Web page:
After showing a modicum of promise in 1958 Richmond plummeted to second from last after recording just 4 victories all of which, as was the case with Geelong, were against lower ranking teams. Wooden spooners Footscray, however, achieved probably the upset of the season. In round fifteen at the Western Oval they overcame eventual premiers Melbourne by 9 points, 12.8 (80) to 10.11 (71).
BACK TO: Season Reviews
A Review of the 1959 Football Season
Wally Dittmar (Port Adelaide)
WANFL: Royals Romp Home
Under Jack Sheedy, East Perth played a style of football which in many ways was fifteen or twenty years ahead of its time. For one thing, handball was used as an offensive weapon, rather than merely as a last resort when a player got into trouble. Other sides had difficulty coping with this style and in Sheedy's first six years as coach the Royals were easily the outstanding side in the competition. Out of a total of 138 matches played between 1956 and 1961 East Perth won 106, drew 2, and lost just 30. In addition, the team headed the ladder after the home and away rounds in four out of those six seasons, reaching the grand final every time for wins in 1956, 1958 and 1959.
The 1959 premiership was arguably the most convincing. The Royals spent the entire home and away season at the head of the ladder, ultimately finishing on 18 wins and just 3 defeats, fully 5 wins clear of second placed East Fremantle. East Perth were comfortably superior to Old Easts in the second semi final as well, winning by 23 points without really needing to shift into top gear. It was a similar story a fortnight later against surprise grand finalists Subiaco, with the Royals leading at every change en route to a 12.19 (91) to 9.14 (68) triumph. The attendance at the grand final - 45,245 - was a new record.
East Perth’s Neil Hawke booted 114 goals in 1959 to be the league’s top goial kicker. Had he elected to concentrate on football rather than cricket, Hawke might well be remembered today as a champion key position forward. Immensely powerful overhead, and surprisingly quick at ground level for someone of such hefty build, he typically rounded things off with an almost unfailingly accurate drop punt.
Hawke burst onto the scene with Port Adelaide in 1957, but after just 5 games, which yielded 27 goals (15 of them in one match against South Adelaide), he was unceremoniously dropped after a poor performance against West Adelaide and never played for the club's senior side again. During Port's end of season trip to Perth to play East Fremantle the team stayed at the Savoy Hotel which was managed by East Perth coach Jack Sheedy, who persuaded Hawke to have a chat about his football future with officials from his club. The Royals ended up signing Hawke, who in two seasons in the west provided ample evidence of just how fine a footballer he was, booting 157 goals in 42 games, and helping the side to successive grand final wins over East Fremantle and Subiaco. After playing mainly on the half forward line during his debut season he was moved to the goalfront the following year and his tally of 114 goals was good enough to top the WANFL list. Mind you, there were some concerns over his kicking, particularly early on during his time in the west. In June 1958, for example, Alan Ferguson, writing in “The Football Budget”, observed:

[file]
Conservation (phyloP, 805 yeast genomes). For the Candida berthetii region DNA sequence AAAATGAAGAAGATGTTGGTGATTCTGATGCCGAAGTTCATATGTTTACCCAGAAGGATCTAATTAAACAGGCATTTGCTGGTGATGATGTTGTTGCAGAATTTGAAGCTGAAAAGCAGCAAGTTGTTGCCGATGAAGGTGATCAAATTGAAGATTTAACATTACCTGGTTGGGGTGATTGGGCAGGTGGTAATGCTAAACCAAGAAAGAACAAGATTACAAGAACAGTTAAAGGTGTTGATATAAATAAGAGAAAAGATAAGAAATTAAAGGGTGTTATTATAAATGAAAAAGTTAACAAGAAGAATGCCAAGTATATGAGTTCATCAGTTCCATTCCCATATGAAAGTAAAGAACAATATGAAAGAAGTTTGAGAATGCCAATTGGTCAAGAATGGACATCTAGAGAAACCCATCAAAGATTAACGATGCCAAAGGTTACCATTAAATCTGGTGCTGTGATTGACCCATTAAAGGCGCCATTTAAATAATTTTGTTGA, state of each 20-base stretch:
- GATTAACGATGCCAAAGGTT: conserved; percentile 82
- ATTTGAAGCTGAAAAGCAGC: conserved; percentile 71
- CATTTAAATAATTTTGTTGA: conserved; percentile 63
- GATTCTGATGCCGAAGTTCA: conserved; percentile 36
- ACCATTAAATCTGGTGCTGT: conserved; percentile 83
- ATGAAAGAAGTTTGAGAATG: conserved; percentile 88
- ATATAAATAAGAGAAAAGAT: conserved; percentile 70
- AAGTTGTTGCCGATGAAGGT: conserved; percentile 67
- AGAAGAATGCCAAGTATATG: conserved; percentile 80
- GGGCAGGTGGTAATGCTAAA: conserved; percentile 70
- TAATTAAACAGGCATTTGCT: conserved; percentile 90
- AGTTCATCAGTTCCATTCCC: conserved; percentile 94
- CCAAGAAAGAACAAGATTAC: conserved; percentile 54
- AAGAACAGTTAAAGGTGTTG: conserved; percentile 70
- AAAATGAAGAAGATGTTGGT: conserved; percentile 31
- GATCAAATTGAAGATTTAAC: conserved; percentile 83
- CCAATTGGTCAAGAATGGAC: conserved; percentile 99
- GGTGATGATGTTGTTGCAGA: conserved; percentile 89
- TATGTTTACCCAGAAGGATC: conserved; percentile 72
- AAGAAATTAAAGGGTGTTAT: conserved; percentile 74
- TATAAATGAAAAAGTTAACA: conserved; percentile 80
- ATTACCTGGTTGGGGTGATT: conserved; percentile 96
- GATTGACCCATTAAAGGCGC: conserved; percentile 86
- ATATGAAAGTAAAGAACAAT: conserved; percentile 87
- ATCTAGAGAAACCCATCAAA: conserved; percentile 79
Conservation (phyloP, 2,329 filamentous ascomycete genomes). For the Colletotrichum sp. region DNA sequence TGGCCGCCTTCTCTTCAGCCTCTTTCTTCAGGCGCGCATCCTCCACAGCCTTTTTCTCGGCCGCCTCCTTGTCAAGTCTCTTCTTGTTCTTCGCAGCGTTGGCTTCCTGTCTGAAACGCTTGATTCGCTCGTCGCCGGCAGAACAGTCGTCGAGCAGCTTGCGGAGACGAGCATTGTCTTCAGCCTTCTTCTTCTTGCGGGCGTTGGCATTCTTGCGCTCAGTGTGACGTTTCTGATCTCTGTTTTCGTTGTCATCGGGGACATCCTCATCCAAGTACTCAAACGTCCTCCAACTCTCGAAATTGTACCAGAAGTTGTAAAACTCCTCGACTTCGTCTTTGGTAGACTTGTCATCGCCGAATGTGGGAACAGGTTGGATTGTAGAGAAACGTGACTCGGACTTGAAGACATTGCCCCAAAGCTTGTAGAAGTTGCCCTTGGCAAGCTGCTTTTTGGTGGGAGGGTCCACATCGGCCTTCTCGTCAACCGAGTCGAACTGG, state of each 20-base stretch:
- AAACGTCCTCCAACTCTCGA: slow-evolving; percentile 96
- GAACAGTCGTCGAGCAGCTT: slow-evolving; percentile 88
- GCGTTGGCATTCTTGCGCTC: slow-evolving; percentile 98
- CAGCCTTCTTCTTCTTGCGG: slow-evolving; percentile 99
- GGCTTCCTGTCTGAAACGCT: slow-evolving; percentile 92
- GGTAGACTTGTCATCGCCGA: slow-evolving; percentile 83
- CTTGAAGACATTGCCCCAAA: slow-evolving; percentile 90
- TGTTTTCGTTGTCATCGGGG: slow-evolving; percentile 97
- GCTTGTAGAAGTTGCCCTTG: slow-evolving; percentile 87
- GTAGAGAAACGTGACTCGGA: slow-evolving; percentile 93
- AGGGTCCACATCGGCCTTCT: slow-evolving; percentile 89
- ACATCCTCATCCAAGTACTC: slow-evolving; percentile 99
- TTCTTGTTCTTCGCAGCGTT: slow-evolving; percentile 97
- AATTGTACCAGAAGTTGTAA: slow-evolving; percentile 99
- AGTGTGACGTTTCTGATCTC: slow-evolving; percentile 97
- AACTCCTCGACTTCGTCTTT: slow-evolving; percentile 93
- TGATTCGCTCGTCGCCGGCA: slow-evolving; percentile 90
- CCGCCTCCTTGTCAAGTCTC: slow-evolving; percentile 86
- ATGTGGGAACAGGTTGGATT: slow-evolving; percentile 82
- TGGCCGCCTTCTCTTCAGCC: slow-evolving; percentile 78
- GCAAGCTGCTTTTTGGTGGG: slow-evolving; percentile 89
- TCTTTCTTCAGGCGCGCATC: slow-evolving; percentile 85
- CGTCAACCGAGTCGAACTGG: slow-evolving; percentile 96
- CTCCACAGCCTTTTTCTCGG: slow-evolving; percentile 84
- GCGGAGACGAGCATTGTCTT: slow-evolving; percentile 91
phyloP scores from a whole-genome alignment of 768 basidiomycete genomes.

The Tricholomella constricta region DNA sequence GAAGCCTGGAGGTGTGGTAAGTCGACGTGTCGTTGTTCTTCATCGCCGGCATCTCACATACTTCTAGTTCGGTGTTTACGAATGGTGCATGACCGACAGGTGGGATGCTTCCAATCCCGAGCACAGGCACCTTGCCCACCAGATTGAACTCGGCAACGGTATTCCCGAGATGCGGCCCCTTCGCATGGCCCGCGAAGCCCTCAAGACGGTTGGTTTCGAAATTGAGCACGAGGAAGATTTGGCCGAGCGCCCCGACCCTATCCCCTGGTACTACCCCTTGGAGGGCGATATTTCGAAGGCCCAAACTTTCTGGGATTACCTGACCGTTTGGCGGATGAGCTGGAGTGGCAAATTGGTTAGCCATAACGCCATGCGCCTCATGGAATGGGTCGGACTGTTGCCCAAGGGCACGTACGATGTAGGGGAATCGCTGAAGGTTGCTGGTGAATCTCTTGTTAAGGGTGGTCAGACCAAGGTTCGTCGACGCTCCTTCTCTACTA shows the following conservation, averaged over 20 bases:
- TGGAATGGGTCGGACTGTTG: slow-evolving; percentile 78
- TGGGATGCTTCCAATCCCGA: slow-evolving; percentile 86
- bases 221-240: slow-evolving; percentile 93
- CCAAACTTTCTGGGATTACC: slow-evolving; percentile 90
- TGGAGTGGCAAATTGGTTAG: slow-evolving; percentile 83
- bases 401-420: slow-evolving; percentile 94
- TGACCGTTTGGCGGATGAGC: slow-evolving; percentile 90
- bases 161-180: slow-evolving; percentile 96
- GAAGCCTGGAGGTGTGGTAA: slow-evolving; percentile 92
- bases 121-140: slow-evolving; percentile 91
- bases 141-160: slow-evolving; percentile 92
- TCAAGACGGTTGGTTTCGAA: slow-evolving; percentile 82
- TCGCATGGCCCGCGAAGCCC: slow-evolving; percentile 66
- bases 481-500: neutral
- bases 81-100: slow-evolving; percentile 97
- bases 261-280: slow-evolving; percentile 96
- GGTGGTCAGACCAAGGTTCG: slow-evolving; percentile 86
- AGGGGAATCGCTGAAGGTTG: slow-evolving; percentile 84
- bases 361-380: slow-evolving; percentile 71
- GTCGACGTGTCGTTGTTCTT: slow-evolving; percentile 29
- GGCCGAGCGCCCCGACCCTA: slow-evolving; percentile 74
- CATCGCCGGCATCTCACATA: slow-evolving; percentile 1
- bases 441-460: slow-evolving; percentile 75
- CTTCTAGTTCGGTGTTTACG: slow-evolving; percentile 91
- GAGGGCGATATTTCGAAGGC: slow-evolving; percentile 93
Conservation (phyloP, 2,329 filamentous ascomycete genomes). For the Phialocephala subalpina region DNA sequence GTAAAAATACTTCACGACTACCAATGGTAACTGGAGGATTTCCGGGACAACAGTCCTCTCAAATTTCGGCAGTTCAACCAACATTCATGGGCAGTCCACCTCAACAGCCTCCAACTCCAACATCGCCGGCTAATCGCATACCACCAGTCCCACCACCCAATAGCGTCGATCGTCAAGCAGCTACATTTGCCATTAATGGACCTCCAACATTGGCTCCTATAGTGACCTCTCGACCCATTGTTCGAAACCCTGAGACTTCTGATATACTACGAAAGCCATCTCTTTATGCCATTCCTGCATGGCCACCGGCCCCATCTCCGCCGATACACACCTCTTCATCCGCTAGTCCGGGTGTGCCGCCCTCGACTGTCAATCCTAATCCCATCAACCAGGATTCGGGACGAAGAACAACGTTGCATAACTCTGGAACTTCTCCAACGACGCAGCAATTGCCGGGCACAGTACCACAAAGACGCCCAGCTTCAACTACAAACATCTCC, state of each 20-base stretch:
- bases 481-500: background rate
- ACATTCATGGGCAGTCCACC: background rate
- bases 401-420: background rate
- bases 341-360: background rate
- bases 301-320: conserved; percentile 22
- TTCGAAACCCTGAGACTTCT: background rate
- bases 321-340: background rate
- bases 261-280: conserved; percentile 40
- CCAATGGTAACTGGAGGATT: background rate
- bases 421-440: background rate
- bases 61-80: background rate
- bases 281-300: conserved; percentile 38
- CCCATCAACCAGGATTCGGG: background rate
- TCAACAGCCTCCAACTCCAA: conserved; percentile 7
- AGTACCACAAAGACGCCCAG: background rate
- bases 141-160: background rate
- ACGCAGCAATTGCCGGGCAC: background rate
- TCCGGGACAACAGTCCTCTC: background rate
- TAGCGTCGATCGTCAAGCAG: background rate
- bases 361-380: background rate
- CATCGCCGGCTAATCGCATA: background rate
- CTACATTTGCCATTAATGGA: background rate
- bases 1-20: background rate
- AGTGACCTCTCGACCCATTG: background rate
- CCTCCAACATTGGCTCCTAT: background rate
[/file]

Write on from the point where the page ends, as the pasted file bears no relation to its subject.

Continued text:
Neil Hawke as a centre half forward commands an aerial supremacy. However, to secure the best from Hawke (only 18) East Perth must improve his kicking. Drop punts are useless on fine days.
How times - and perceptions - change!
Hawke spent the whole of 1960 concentrating on cricket but in 1961 he returned to South Australia and resumed his football career with West Torrens. Between 1961 and 1963 and in 1966 he added a final 33 league games to his tally, kicking 97 goals. Quite a number of his games for the Eagles were played at centre half back, a position to which he adapted well. Over the course of his career, Hawke played a total of 4 games of interstate football, 2 each for Western Australia and his home state. He spent the 1961 football season playing for Brighton in the SAAFL, winning the Hone Medal as best and fairest player in A1 section. He also helped South Australia to a win over Victoria in an amateur interstate match on the Adelaide Oval.
Subiaco, which had not participated in a finals match since 1946, somewhat surprisingly re-emerged as a force in 1959. After winning 12 out of 21 minor round matches to qualify for the finals in fourth place, the side then annihilated Perth by 129 points in a boilover first semi final. The preliminary final two weeks later saw East Fremantle conclusively put to the sword, and so convincing had the Maroons been that many scribes gave them a realistic chance of overturning reigning premiers East Perth for the '59 flag. This ultimately proved beyond them but there seemed little doubt that Subiaco was a club with a glittering future. Indeed, in some ways it was, but it would glitter later rather than sooner.
Perennial finalists East Fremantle suffered the indignity of bowing out of premiership contention in straight sets. The preliminary final defeat to Subiaco was particularly disappointing as the Maroons dominated affairs from start to finish. For a club of Old Easts’ pedigree and pride it was an anti-climactic and uncharacteristic capitulation.
Perth consistently good form since world war two continued as the Redlegs qualified for the finals for the twelfth time in thirteen seasons. However, any gratification at the achievement was promptly erased when Subiaco scored a resounding and in some ways unexpected first semi final victory. Scores were Subiaco 26.23 (179) to 7.8 (50) with the Maroons kicking 20 of their goals in the second half.